Almost every time I told friends about stuff that I did or experienced, they said, “you did what?” I also got a lot of “why the hell are you still alive?” and a few “you bastard” from four ex-wives. I am sensitive to that bastard word, because for most of my life, I assumed that I was one, literally.
Actually, some of this stuff is funny…now. Some of it is repulsive. Then there’s the part about never giving up. Almost brings tears to your eyes, doesn’t it? For most of my life, I searched for two people.
I embarked on a serious never-give-up quest to find my birth mother, and the ideal perfect, angelic, sex-crazed woman of my dreams. Kind of romantic, right? Hey, romance is good. Plus, there’s mystery and intrigue. I love that word intrigue. I’ve never used it before.
This is almost like a self-help book with stuff that your counselor won’t tell you, like, don’t screw around with the sheriff’s wife or date a woman who murdered her husband. Don’t get drunk on the radio. If a guy, who looks suspiciously like Adolph Hitler commands you to help put a guy in a coffin, salute and run. If your father invites a dying man to sleep in your bed, move. If a nun tells you that masturbation weakens your character, remind her about the eyes. If your wife forces you to choose between her and Shania Twain, don’t do as I did.
On the positive side, I didn’t kill anyone, as far as I know.
As a lone adoptee growing up in a do-it-yourself funeral home on Cape Breton Island, in Nova Scotia, my goals were simple…get drunk and sing Gaelic songs, romp naked with the pretty girl I saw in a vision, be a radio star, and sit on a porcelain toilet. But, not necessarily in that order.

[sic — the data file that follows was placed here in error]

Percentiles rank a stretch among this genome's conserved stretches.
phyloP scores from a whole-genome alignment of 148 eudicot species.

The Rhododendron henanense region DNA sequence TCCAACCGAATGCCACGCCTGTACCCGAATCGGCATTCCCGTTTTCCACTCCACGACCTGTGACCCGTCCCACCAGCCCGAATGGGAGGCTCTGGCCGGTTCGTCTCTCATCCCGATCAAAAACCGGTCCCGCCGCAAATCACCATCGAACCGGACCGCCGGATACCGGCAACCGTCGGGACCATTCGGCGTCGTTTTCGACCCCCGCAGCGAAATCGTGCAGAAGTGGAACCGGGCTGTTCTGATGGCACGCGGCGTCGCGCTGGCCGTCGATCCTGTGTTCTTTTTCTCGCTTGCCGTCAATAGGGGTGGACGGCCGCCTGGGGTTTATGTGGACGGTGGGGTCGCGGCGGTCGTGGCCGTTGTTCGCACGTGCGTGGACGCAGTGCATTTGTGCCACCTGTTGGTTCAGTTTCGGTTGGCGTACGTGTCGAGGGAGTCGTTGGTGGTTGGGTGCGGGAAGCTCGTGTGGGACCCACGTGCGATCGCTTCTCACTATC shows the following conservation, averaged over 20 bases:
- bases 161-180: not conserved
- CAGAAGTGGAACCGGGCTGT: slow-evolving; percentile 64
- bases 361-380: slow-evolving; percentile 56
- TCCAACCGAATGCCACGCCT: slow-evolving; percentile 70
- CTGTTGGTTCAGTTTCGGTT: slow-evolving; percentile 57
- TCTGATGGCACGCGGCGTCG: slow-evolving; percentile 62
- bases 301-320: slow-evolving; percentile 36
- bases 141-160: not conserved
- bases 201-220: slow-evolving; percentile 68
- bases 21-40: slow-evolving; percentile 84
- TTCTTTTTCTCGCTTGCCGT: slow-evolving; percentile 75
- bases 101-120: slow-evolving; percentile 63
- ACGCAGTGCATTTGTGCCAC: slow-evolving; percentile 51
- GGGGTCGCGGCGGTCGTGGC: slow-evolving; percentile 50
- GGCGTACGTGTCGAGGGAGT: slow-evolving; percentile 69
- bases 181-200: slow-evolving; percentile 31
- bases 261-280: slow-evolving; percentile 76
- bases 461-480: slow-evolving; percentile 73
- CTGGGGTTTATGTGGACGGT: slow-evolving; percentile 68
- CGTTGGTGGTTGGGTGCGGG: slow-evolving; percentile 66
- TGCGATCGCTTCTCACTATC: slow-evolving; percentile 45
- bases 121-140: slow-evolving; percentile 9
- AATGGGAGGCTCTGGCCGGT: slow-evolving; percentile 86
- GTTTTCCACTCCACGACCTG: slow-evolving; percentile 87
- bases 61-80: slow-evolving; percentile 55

A week before I got my driver’s license, Aunt Patsy let it slip that Mom and Pop did not conceive me. Well, come on! The thought of my parents doing…never mind. Unlike in the movies, I did not fall into a wailing, whining abyss of depression and raging anger. It wasn’t important then. What’s more, my adoptive Mom erupted into full-throttle panic mode whenever I brought up the subject of my adoption. She knew something dark, but she wasn’t talking. Never mind. My top priorities of the day were drowning my bashfulness with putrid home brew and wine, laced with rubbing alcohol, and losing my virginity. Nothing worked. I threw up and fell down a lot.
I was obsessed with the vision in my head of that special girl. The other quest was for the woman who gave birth to me. Even through decades of searching from Cape Breton to the Arctic to Nashville, and on to Hollywood, through four marriages, adulterous flings, odd romantic, but potentially deadly relationships, I continued to daydream about both of them…the perfect girl and meeting my real mother.
In the search for my origin and the mystery of my two mysterious birthdates, I encountered brick walls, until my saintly adoptive mother, Tena died. After her funeral, a woman, whom I did not recognize, handed me a scrap of paper with a phone number scrawled on it. It was signed, Georgina. I stuffed it into my pocket and forgot about it. Four years later, I discovered it in a stack of papers destined for the trash. I called.
Georgina opened a door to astonishing answers and a shocking sibling surprise. I was convinced that Tena, the only mother I knew, pulled some strings in her heaven to solve two mysteries, destroy a devil, and identify the ugly one in the middle.
The search for my Mom and the love of my life revealed staggering surprises, one of which changed my life forever.